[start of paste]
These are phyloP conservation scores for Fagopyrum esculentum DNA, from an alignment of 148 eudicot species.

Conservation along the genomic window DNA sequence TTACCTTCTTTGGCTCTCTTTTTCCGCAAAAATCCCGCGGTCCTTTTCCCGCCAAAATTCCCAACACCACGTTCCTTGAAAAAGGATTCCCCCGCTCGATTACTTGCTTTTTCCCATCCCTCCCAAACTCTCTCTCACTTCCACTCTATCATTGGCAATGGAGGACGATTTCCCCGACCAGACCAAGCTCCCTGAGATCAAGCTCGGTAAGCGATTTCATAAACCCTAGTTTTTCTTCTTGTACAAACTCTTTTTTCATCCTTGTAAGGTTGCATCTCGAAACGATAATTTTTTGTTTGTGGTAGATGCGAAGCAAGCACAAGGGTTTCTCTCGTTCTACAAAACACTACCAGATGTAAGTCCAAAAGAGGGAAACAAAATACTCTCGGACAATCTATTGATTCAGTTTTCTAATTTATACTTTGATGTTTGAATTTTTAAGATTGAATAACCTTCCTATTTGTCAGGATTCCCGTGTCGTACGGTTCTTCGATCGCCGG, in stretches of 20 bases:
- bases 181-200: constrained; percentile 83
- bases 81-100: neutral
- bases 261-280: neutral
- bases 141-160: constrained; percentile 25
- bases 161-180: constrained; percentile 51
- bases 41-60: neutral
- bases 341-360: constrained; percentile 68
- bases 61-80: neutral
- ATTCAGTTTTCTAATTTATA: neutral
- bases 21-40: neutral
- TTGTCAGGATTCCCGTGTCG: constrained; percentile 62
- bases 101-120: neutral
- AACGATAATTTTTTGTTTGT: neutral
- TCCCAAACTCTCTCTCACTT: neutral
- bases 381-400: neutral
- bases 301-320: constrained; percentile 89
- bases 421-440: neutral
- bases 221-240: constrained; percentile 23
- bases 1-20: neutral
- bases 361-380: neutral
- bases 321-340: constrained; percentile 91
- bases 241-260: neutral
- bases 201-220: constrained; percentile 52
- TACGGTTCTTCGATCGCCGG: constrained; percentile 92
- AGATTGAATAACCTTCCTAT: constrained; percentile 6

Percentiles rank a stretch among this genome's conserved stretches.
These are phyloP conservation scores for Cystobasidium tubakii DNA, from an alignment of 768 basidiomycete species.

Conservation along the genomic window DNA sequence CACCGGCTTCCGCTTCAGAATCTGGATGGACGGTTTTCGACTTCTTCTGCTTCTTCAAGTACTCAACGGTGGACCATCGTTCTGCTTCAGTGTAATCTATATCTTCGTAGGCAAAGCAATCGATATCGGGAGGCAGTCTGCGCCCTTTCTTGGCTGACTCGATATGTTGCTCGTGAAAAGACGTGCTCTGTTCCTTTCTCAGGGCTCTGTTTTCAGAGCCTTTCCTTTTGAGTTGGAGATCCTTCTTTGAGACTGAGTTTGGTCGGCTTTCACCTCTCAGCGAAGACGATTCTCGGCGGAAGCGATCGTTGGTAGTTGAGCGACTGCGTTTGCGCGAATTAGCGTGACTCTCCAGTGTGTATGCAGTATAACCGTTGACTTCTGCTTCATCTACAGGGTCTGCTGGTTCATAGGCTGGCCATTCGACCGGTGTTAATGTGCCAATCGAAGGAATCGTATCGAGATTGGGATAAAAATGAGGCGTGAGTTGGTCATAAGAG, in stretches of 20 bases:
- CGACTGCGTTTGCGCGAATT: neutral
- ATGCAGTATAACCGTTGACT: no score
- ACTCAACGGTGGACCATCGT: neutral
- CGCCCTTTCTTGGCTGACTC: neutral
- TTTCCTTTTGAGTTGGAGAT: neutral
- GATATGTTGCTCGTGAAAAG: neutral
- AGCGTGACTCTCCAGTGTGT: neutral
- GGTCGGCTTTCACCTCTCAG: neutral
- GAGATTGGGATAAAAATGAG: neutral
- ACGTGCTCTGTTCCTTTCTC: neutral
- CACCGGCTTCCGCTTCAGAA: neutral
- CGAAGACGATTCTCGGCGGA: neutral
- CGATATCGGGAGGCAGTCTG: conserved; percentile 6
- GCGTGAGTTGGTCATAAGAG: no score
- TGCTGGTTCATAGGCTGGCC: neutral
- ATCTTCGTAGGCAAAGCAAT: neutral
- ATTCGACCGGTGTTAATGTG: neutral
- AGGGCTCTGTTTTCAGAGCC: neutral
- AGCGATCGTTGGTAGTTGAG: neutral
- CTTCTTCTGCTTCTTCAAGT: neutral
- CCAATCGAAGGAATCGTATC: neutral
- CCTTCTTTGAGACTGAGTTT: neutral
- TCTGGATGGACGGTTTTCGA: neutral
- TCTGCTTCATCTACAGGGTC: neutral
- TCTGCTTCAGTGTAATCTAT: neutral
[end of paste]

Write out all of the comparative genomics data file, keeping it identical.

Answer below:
These are phyloP conservation scores for Fagopyrum esculentum DNA, from an alignment of 148 eudicot species.

Conservation along the genomic window DNA sequence TTACCTTCTTTGGCTCTCTTTTTCCGCAAAAATCCCGCGGTCCTTTTCCCGCCAAAATTCCCAACACCACGTTCCTTGAAAAAGGATTCCCCCGCTCGATTACTTGCTTTTTCCCATCCCTCCCAAACTCTCTCTCACTTCCACTCTATCATTGGCAATGGAGGACGATTTCCCCGACCAGACCAAGCTCCCTGAGATCAAGCTCGGTAAGCGATTTCATAAACCCTAGTTTTTCTTCTTGTACAAACTCTTTTTTCATCCTTGTAAGGTTGCATCTCGAAACGATAATTTTTTGTTTGTGGTAGATGCGAAGCAAGCACAAGGGTTTCTCTCGTTCTACAAAACACTACCAGATGTAAGTCCAAAAGAGGGAAACAAAATACTCTCGGACAATCTATTGATTCAGTTTTCTAATTTATACTTTGATGTTTGAATTTTTAAGATTGAATAACCTTCCTATTTGTCAGGATTCCCGTGTCGTACGGTTCTTCGATCGCCGG, in stretches of 20 bases:
- bases 181-200: constrained; percentile 83
- bases 81-100: neutral
- bases 261-280: neutral
- bases 141-160: constrained; percentile 25
- bases 161-180: constrained; percentile 51
- bases 41-60: neutral
- bases 341-360: constrained; percentile 68
- bases 61-80: neutral
- ATTCAGTTTTCTAATTTATA: neutral
- bases 21-40: neutral
- TTGTCAGGATTCCCGTGTCG: constrained; percentile 62
- bases 101-120: neutral
- AACGATAATTTTTTGTTTGT: neutral
- TCCCAAACTCTCTCTCACTT: neutral
- bases 381-400: neutral
- bases 301-320: constrained; percentile 89
- bases 421-440: neutral
- bases 221-240: constrained; percentile 23
- bases 1-20: neutral
- bases 361-380: neutral
- bases 321-340: constrained; percentile 91
- bases 241-260: neutral
- bases 201-220: constrained; percentile 52
- TACGGTTCTTCGATCGCCGG: constrained; percentile 92
- AGATTGAATAACCTTCCTAT: constrained; percentile 6

Percentiles rank a stretch among this genome's conserved stretches.
These are phyloP conservation scores for Cystobasidium tubakii DNA, from an alignment of 768 basidiomycete species.

Conservation along the genomic window DNA sequence CACCGGCTTCCGCTTCAGAATCTGGATGGACGGTTTTCGACTTCTTCTGCTTCTTCAAGTACTCAACGGTGGACCATCGTTCTGCTTCAGTGTAATCTATATCTTCGTAGGCAAAGCAATCGATATCGGGAGGCAGTCTGCGCCCTTTCTTGGCTGACTCGATATGTTGCTCGTGAAAAGACGTGCTCTGTTCCTTTCTCAGGGCTCTGTTTTCAGAGCCTTTCCTTTTGAGTTGGAGATCCTTCTTTGAGACTGAGTTTGGTCGGCTTTCACCTCTCAGCGAAGACGATTCTCGGCGGAAGCGATCGTTGGTAGTTGAGCGACTGCGTTTGCGCGAATTAGCGTGACTCTCCAGTGTGTATGCAGTATAACCGTTGACTTCTGCTTCATCTACAGGGTCTGCTGGTTCATAGGCTGGCCATTCGACCGGTGTTAATGTGCCAATCGAAGGAATCGTATCGAGATTGGGATAAAAATGAGGCGTGAGTTGGTCATAAGAG, in stretches of 20 bases:
- CGACTGCGTTTGCGCGAATT: neutral
- ATGCAGTATAACCGTTGACT: no score
- ACTCAACGGTGGACCATCGT: neutral
- CGCCCTTTCTTGGCTGACTC: neutral
- TTTCCTTTTGAGTTGGAGAT: neutral
- GATATGTTGCTCGTGAAAAG: neutral
- AGCGTGACTCTCCAGTGTGT: neutral
- GGTCGGCTTTCACCTCTCAG: neutral
- GAGATTGGGATAAAAATGAG: neutral
- ACGTGCTCTGTTCCTTTCTC: neutral
- CACCGGCTTCCGCTTCAGAA: neutral
- CGAAGACGATTCTCGGCGGA: neutral
- CGATATCGGGAGGCAGTCTG: conserved; percentile 6
- GCGTGAGTTGGTCATAAGAG: no score
- TGCTGGTTCATAGGCTGGCC: neutral
- ATCTTCGTAGGCAAAGCAAT: neutral
- ATTCGACCGGTGTTAATGTG: neutral
- AGGGCTCTGTTTTCAGAGCC: neutral
- AGCGATCGTTGGTAGTTGAG: neutral
- CTTCTTCTGCTTCTTCAAGT: neutral
- CCAATCGAAGGAATCGTATC: neutral
- CCTTCTTTGAGACTGAGTTT: neutral
- TCTGGATGGACGGTTTTCGA: neutral
- TCTGCTTCATCTACAGGGTC: neutral
- TCTGCTTCAGTGTAATCTAT: neutral